NIH wants ‘real people, real participants’ for precision medicine data program

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The National Institutes of Health launched the pilot of a precision medicine program this week with the hopes of gathering genetic and health data on 1 million or more Americans to advance medical research.

NIH began enrolling the first beta testers in its All of Us research program, which aims to use the data from participants to “gain better insights into the biological, environmental, and behavioral influences on these diseases to make a difference for the millions of people who suffer from them” while also accounting for individual differences in lifestyle, environment, and biology.

That means “real people, real participants with our real protocol going through everything,” All of Us program director Eric Dishman said in a video he recorded to make the announcement. “This has been a long time coming, and it’s a huge milestone and accomplishment.”

The program will start with a single site in the beta — a “‘Version 1.0’ of a major software and protocol release” if you will — but the plan is to expand that to more than 100 before full launch, enrolling a few participants per day and gradually inviting more and more — “eventually totaling at least 10,000 people across the country,”Dishman wrote in an online statement.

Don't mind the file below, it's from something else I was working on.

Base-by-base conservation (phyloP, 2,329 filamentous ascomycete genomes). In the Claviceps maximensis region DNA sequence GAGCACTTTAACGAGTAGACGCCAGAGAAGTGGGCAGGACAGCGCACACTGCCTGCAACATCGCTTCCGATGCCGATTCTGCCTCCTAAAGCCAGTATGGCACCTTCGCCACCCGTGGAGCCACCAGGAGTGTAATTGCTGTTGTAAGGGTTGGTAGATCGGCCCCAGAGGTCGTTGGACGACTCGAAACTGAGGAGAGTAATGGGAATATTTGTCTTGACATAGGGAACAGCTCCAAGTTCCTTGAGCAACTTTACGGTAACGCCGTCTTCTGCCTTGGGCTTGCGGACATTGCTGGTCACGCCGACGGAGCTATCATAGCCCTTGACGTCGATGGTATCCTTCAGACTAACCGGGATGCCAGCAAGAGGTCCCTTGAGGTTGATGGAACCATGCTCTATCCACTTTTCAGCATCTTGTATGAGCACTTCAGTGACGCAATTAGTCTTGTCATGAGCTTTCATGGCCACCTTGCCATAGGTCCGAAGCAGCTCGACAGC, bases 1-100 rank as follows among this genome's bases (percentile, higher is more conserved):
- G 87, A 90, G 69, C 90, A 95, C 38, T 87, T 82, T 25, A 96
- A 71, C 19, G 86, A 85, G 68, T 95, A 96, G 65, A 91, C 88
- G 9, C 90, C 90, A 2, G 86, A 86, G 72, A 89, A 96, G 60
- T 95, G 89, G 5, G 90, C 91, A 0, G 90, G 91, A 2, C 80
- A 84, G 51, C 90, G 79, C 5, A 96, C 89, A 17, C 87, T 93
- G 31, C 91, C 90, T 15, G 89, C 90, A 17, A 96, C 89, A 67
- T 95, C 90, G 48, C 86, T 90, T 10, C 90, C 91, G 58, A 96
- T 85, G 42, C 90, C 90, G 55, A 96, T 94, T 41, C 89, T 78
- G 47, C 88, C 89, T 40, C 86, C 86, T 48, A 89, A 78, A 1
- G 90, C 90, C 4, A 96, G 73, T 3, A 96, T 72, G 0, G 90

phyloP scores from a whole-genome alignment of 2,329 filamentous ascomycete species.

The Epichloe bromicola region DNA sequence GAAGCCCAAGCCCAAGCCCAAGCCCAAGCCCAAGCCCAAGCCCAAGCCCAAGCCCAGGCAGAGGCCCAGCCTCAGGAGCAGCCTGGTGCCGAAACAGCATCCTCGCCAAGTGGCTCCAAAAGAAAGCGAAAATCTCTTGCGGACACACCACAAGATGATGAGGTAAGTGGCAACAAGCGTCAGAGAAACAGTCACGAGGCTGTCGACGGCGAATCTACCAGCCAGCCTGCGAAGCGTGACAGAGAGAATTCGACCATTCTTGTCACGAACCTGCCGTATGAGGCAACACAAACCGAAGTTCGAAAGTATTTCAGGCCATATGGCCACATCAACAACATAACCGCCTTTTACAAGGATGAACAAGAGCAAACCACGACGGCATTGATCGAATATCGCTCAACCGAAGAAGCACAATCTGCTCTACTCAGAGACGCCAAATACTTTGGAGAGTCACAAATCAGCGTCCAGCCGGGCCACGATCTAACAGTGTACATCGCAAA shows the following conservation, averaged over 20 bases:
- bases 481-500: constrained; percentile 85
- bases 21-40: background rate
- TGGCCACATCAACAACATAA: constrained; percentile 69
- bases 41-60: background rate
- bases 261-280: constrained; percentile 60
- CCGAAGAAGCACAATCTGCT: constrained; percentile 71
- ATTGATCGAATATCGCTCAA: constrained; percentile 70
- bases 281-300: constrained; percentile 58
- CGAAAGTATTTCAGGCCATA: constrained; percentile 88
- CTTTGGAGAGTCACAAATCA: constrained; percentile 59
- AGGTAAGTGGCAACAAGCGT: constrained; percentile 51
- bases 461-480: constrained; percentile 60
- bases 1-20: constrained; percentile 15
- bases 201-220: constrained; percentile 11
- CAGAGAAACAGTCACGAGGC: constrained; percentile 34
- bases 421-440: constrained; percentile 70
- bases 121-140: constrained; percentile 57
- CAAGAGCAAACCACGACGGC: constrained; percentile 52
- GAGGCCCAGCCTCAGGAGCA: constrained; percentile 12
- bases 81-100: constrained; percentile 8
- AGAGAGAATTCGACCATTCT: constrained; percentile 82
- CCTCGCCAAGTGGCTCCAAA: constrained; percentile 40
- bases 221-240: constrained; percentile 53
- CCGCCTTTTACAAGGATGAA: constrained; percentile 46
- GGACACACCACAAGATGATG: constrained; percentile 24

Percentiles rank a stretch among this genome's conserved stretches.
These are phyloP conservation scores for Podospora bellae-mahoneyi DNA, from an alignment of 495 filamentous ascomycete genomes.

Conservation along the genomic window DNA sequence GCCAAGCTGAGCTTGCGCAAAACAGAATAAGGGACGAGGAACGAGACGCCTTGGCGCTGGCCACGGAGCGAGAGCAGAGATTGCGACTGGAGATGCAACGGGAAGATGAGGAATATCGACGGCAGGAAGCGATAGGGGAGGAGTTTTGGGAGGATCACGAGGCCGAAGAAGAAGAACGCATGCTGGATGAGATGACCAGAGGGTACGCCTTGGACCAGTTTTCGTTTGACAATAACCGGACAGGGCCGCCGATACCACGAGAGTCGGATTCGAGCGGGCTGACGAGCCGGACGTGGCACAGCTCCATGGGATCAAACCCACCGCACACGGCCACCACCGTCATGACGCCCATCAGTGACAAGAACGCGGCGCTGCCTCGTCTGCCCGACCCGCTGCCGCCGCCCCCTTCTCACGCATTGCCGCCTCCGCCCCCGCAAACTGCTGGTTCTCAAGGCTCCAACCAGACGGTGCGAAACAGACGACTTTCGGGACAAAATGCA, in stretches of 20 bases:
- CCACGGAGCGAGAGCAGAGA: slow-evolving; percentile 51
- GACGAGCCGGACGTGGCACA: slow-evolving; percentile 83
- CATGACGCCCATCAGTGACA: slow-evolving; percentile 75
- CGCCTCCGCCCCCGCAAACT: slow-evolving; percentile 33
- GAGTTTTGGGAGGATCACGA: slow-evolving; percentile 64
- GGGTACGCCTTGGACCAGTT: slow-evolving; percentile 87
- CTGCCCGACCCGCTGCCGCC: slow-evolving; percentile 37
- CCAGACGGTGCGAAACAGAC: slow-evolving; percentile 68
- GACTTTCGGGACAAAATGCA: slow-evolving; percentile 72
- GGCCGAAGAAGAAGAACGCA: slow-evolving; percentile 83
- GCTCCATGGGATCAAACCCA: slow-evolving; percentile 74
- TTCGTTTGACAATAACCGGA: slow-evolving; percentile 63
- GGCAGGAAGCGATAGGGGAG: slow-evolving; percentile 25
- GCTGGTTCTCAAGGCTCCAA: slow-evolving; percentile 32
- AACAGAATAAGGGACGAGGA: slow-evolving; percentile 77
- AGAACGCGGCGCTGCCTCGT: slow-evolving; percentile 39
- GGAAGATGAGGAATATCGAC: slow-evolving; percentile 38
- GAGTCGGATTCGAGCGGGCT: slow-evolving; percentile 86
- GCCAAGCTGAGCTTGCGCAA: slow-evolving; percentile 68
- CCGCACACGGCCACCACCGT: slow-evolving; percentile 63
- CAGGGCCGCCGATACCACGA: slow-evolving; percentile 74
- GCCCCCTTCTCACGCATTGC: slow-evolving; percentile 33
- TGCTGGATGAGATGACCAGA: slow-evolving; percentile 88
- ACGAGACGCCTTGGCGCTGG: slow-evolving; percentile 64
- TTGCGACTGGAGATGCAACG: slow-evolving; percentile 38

“Our beta testers will help us find problems with our systems and processes, so we can fix them and improve the experience for everyone going forward,” he wrote. “And most importantly, they will help us evaluate and improve our messaging, our engagement approaches, and our relationship building with diverse communities across the country.”

Along with the beta, the team launched a website for Americans to enroll, joinallofus.org, for future participation. But for now, the beta is controlled, meaning only recruited participants can take part.

When the beta is over, Dishman said NIH will take a “collective pause” to reassess where the program and its systems stand in their readiness for a full launch. If all goes accordingly, that full launch should occur later this fall or early next year, Dishman said, while urging that the program will launch when it’s “ready and right.”

“By providing information about their health, lifestyles, and environments over the course of many decades, these volunteers will be important partners in helping create an unprecedented research resource to drive future discoveries,” he said. “This resource will be easily accessible to researchers of all kinds, from citizen scientists to investigators in academia and industry, for studies on a variety of health topics.”

Find out more about the beta in Dishman’s recorded video below:

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big data, genetics, health, National Institutes of Health, NIH, Precision Medicine, research, Science